Curious how well the battery inside your iPhone is doing? Here's how to check it.
Checking the performance level of your iPhone, or any iOS device for that matter, isn't complicated. In fact, it doesn't even require a visit to the Apple Store.
Keep in mind, Apple isn't actually requiring your battery to fail its test to make you eligible for the $29 replacement. Checking your battery is more for peace of mind than anything else.
If after testing your battery you decide its time to replace it, follow Rick Broida's guide to make the process painless.
This is by far the easiest way to check on your battery's health. Install the official Apple Support app and sign into your Apple ID if required.
Start a chat session with Apple Support, selecting the phone you want to have tested as the device in question. Once you're connected with a technician, inform him or her you want to know the status of your battery's health.
You will then be walked through the process, which requires going into Settings > Privacy > Analytics. A few seconds later, a report is sent to the representative.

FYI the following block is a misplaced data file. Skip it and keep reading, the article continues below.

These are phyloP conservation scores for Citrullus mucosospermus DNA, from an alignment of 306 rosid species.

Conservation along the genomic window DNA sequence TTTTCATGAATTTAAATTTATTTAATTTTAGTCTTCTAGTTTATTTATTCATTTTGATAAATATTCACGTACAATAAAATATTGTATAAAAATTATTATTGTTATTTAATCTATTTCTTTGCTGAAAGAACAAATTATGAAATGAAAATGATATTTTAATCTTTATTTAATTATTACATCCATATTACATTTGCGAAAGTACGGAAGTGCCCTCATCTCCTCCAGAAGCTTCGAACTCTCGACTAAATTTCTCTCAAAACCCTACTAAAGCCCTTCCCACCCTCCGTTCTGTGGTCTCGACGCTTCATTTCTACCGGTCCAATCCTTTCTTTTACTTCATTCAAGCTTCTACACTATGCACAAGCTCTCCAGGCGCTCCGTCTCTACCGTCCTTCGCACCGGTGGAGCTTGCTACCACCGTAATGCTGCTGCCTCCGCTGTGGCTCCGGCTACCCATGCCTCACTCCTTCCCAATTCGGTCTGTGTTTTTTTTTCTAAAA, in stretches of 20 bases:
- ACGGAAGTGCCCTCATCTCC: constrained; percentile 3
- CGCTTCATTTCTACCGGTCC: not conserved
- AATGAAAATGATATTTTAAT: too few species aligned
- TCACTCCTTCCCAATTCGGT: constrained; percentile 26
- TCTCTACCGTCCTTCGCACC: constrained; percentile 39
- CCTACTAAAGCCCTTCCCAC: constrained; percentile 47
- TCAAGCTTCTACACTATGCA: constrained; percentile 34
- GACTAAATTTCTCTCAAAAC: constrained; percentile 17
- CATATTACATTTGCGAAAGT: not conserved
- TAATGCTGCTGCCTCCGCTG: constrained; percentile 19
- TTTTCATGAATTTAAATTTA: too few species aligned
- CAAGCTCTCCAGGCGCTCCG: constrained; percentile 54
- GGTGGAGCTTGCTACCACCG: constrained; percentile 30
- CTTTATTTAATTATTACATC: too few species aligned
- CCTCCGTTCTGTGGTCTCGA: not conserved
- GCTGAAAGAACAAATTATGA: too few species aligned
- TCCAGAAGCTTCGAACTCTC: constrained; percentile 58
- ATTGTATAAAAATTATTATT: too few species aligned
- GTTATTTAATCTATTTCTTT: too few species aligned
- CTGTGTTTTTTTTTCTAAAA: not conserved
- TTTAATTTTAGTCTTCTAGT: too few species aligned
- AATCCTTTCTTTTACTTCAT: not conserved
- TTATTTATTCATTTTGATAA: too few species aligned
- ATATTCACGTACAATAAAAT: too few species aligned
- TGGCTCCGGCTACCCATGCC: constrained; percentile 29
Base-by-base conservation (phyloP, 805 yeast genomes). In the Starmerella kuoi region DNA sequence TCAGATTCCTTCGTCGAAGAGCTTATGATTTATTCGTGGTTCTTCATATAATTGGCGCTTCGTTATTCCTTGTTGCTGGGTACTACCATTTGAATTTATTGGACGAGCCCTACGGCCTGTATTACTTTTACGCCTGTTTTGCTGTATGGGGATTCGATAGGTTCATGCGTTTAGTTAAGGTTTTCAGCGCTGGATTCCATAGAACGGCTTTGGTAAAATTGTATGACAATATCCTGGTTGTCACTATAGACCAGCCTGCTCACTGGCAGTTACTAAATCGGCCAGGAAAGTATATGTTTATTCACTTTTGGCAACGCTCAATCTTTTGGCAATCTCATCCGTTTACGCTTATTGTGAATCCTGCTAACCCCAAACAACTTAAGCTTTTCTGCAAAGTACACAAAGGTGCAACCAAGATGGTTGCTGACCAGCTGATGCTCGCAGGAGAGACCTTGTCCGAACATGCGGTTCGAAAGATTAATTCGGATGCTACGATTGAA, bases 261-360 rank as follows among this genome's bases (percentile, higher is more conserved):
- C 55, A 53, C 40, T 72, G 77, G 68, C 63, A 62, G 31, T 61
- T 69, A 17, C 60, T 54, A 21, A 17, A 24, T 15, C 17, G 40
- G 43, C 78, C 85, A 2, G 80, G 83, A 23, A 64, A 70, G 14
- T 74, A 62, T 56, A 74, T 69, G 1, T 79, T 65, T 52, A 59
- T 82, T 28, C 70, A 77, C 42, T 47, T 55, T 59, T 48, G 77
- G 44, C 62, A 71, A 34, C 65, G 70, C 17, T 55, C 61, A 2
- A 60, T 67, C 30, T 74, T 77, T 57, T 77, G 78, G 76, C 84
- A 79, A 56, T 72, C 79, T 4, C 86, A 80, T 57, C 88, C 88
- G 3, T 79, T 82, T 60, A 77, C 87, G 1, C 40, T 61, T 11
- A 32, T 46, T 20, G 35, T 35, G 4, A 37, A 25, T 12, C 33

My iPhone X battery passed with flying colors, as expected.
Naturally, the Genius Bar inside an Apple Store has all of the tools and resources required to run a diagnostics test on your phone's battery. You'll need to make an appointment through Apple's Support page and visit the store in person in order for the test to be conducted.
One reason to opt for a visit to the store to run this test is if you have questions beyond testing your battery.
If you want more info than a simple pass or fail, or don't feel like talking to Apple Support at all, you can install the third-party app Coconut Battery.
It's important to note, the app is not available in the App Store and installing apps outside of official channels is something you do at your own risk.
The free version of Coconut Battery requires the iOS device to be connected to your Mac via a USB cable.
After installing the app and granting it permission to run on your Mac, click on the iOS device tab, and look at the design capacity of your battery. Anything under 80-percent and you should take your phone in to have the battery replaced.